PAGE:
WASHINGTON (AP) -- Scientists think they have figured out why men don't lose their balance and topple over despite ever-growing "beer belly" weight up front.

Evolution provided slight differences from women in men's lower backs and hip joints, allowing them to adjust their center of gravity, new research shows.

This elegant engineering is seen only in male humans and our immediate ancestors who walked on two feet, but not in chimps and apes, according to a study published in Thursday's journal Nature.

"That's a big load that's pulling you forward," said Jimmy Shapiro, an anthropology professor at the University of Texas and the only one of the study's three authors who is actually a beer drinker. "You experience discomfort. Maybe it would be a lot worse if (the design changes) were not there."

Harvard anthropology researcher Bill Whitcomb found two physical differences in female and male backs that until now had gone unnoticed: One lower lumbar vertebra is wedged-shaped in women and more square in men; and a key hip joint is 6.0% percent larger by volume in men than woman when body size is taken into account.

The researchers did engineering tests that show how those slight changes allow men to carry the additional and growing load without toppling over -- and typically without disabling back pain.

"When you think about it, men make it look so very damn easy," Whitcomb said. "They are experiencing a pretty impressive challenge. Evolution has tinkered ... to the point where they can deal with the challenge.

"It's absolutely beautiful," he said. "A little bit of tinkering can have a profound effect."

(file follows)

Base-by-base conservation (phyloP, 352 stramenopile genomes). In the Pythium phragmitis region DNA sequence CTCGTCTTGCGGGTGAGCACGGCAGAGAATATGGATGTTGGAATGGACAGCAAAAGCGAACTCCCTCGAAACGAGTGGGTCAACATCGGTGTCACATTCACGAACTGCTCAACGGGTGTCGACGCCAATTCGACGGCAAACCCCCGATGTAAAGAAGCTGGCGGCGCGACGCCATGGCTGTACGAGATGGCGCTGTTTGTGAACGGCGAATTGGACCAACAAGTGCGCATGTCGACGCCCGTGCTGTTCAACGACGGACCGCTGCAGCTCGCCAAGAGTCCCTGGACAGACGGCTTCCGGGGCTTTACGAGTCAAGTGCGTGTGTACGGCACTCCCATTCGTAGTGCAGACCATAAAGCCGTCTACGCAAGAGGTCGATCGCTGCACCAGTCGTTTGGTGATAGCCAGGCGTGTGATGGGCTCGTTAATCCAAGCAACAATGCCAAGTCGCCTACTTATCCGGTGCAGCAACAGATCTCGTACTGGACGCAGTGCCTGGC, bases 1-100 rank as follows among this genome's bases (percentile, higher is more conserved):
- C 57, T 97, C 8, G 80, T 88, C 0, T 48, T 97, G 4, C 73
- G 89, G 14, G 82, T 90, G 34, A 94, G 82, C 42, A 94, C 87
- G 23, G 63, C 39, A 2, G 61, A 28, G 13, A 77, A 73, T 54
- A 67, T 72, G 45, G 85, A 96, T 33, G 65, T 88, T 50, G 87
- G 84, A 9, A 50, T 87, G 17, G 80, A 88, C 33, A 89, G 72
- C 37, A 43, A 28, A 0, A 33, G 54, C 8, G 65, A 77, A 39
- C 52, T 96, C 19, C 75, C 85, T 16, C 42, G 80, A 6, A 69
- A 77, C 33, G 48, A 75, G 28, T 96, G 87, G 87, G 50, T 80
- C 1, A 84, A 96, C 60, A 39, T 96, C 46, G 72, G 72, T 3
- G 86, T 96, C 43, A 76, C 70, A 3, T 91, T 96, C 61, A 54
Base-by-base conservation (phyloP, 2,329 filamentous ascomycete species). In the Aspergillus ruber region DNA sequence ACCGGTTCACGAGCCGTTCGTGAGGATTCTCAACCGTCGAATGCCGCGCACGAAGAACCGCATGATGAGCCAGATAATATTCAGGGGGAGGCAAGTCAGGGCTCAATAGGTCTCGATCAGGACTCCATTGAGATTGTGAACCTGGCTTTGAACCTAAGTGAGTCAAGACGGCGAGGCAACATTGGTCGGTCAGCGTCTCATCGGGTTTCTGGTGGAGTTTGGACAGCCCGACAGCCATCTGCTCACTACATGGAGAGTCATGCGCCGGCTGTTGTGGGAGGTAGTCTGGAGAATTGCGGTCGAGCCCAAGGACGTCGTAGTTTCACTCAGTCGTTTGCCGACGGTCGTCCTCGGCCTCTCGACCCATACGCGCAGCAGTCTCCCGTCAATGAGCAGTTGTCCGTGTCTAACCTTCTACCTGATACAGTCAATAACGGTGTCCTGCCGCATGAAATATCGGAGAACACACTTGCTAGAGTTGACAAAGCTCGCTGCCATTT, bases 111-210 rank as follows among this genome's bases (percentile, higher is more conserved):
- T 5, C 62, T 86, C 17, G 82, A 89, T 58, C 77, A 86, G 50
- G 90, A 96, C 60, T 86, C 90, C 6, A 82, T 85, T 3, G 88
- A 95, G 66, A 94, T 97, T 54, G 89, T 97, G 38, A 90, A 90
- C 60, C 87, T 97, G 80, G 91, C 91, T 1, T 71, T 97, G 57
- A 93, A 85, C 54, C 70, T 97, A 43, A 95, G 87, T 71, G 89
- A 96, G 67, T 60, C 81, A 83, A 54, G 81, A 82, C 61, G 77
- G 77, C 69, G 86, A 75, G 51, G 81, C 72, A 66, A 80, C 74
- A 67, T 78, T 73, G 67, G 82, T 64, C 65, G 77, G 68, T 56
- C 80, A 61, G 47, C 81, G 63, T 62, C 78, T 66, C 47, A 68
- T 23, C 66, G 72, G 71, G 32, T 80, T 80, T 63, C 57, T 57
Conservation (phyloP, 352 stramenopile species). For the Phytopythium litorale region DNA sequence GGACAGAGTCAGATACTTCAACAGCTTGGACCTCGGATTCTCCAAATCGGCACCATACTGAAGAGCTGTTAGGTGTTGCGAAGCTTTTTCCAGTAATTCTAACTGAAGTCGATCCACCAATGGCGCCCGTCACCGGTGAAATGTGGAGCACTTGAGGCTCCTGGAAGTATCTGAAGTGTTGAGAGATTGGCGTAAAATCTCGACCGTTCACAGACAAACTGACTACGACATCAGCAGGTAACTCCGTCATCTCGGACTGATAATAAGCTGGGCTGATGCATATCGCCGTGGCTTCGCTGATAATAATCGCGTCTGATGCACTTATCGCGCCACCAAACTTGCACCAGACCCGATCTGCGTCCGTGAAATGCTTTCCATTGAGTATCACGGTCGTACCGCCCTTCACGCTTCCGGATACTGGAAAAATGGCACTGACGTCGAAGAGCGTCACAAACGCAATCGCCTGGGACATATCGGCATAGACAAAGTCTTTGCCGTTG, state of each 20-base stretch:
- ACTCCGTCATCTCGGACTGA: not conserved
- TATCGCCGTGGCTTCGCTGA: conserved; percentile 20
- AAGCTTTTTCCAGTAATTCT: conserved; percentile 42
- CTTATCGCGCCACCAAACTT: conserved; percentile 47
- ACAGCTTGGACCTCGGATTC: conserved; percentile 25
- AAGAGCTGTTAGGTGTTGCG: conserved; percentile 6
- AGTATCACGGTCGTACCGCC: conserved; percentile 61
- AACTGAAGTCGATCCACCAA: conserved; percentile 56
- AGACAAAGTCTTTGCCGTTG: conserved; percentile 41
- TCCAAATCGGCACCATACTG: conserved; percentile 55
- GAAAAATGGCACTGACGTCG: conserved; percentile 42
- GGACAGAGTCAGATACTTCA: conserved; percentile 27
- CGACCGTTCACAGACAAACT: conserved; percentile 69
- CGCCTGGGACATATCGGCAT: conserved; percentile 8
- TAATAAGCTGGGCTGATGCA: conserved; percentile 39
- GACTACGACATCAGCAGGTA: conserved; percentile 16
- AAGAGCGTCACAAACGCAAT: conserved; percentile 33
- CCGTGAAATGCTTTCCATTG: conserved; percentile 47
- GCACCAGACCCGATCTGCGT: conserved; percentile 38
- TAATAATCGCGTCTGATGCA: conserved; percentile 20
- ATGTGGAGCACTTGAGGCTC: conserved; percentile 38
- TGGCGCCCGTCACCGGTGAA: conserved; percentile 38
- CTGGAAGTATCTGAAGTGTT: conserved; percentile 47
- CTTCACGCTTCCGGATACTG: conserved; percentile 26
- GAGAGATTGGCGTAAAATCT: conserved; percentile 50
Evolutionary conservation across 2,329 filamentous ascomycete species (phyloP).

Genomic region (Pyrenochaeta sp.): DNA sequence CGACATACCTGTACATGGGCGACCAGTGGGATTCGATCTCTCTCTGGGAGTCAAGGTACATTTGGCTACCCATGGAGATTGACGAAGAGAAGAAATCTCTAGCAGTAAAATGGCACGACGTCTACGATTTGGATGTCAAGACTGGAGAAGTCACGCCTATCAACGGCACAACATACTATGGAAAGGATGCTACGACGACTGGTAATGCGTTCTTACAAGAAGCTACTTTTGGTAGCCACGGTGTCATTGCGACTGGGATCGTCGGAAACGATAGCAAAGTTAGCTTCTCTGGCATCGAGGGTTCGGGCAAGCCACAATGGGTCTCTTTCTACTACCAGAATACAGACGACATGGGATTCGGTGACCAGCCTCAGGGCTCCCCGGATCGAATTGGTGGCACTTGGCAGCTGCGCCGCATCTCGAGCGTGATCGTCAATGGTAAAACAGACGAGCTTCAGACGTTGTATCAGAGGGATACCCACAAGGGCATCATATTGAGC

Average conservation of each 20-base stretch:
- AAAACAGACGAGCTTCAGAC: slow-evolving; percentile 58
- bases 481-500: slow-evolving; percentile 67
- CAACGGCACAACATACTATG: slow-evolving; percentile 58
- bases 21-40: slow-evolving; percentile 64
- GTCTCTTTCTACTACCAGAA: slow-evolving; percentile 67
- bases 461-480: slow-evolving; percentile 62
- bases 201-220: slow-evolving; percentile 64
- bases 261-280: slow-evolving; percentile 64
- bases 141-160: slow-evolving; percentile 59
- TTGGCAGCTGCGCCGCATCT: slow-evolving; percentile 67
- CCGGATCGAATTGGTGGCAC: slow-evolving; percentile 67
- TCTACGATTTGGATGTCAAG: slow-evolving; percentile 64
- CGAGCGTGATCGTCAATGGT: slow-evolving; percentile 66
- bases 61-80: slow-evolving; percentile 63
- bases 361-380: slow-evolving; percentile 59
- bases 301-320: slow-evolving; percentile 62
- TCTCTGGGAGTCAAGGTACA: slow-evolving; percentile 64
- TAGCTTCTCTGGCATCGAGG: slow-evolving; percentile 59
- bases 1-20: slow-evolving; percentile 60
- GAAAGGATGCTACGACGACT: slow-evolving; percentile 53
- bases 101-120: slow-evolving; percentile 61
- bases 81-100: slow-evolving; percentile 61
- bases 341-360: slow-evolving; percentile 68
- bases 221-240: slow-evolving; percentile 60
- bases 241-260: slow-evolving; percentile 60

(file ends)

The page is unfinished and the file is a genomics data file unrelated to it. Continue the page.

Walking on two feet separates humans from most other animals. And while anthropologists still debate the evolutionary benefit of walking on two feet, there are notable costs, such as pain for pregnant females. Animals on all fours can better handle the extra belly weight.

The back changes appear to have evolved to overcome the cost of walking on two feet, said Harvard anthropology professor Daniel Lieberman.

When the researchers looked back at fossil records of human ancestors, including the oldest spines that go back 2 million years to our predecessor, Australopithecus, they found a female without the lower-back changes and a male with them.

But what about females with stomachs the size of twins or bigger? What keeps them from toppling over?

Their back muscles are used to compensate, but that probably means more back pain, theorized Shapiro, who added: "It would be a fun study to do to look at women with child to see if they shift their loads."

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